• keeping watch on emerging trends, such as age discrimination risks and claims of positive discrimination as the workforce diversifies, menopause, an increase in protected disclosures and individuals claiming protection for philosophical beliefs, particularly against the backdrop of climate change and wider ESG initiatives.

While it has been reported that Ministry of Justice figures show that the numbers of employment tribunal cases have decreased between July and September this year, compared with the same period in 2022, employers should not become complacent and continued careful management of the legal and practical risks arising from employment law, together with employment relations more broadly, will be critical.  

Changes to take effect in April 2024

The past week has seen the government publish a number of draft regulations which bring into effect a number of employment law changes in April 2024 relating to flexible working, carer's leave and widening the special protection on redundancy during pregnancy and for those returning from particular periods of statutory family leave.

These are in addition to the previous announcements around changes to TUPE consultation and statutory holiday, taking effect on 1 January 2024, which we have previously reported on.

Flexible working

Statutory regulations laid before Parliament remove the 26 weeks' qualifying service requirement to make a statutory request for flexible working from 6 April 2024; a right to make such a request will become a day one right for all employees.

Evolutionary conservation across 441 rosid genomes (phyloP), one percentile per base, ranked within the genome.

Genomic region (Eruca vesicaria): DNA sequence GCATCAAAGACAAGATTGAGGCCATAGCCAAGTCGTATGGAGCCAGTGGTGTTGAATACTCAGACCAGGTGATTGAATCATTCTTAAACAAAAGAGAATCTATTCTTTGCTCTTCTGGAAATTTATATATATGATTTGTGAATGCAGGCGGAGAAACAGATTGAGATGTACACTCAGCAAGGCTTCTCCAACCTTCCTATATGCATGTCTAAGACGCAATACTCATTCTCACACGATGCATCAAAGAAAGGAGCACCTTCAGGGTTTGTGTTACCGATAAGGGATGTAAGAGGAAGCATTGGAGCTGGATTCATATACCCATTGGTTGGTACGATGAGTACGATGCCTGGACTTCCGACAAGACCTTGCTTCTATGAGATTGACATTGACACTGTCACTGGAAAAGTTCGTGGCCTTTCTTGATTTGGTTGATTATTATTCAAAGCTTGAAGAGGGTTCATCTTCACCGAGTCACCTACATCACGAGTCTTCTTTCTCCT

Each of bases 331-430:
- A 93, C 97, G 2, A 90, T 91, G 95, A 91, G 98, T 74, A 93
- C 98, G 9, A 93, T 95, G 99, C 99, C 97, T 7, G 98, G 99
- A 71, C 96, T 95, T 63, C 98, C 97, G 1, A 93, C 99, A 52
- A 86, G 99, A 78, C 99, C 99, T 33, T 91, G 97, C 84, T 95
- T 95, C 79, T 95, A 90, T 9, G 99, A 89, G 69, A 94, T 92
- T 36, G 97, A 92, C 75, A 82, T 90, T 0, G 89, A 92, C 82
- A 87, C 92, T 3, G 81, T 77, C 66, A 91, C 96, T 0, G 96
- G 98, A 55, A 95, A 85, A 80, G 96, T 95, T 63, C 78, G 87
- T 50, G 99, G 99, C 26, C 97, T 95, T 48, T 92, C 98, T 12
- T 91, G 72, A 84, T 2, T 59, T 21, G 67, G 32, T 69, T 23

We are still waiting for regulations to be published which bring other changes to the statutory right to request flexible working regime into force; these include the right for an employee to make two requests (rather than one) in any 12 month period and the obligation on employers to respond to a request within two months (rather than the current three). However, it is anticipated that we will also see these changes coming into force in April 2024.  

The revised Acas Statutory Code of Practice on Flexible Working reflecting these changes is due to be published in 2024; while it is not binding on employers, it may be taken into account by tribunals when considering relevant cases. We are also expecting updated Acas guidance in 2024.

Action: Employers should ensure that flexible working policies are updated to reflect the changes once they are in force. It will be important to ensure that managers are aware of the new statutory requirements and are confident in identifying and managing any flexible working requests. In particular, it is important to remember that an employee making a request may also be protected under discrimination laws and this should be factored into how any request is managed and responded to.

Carer's leave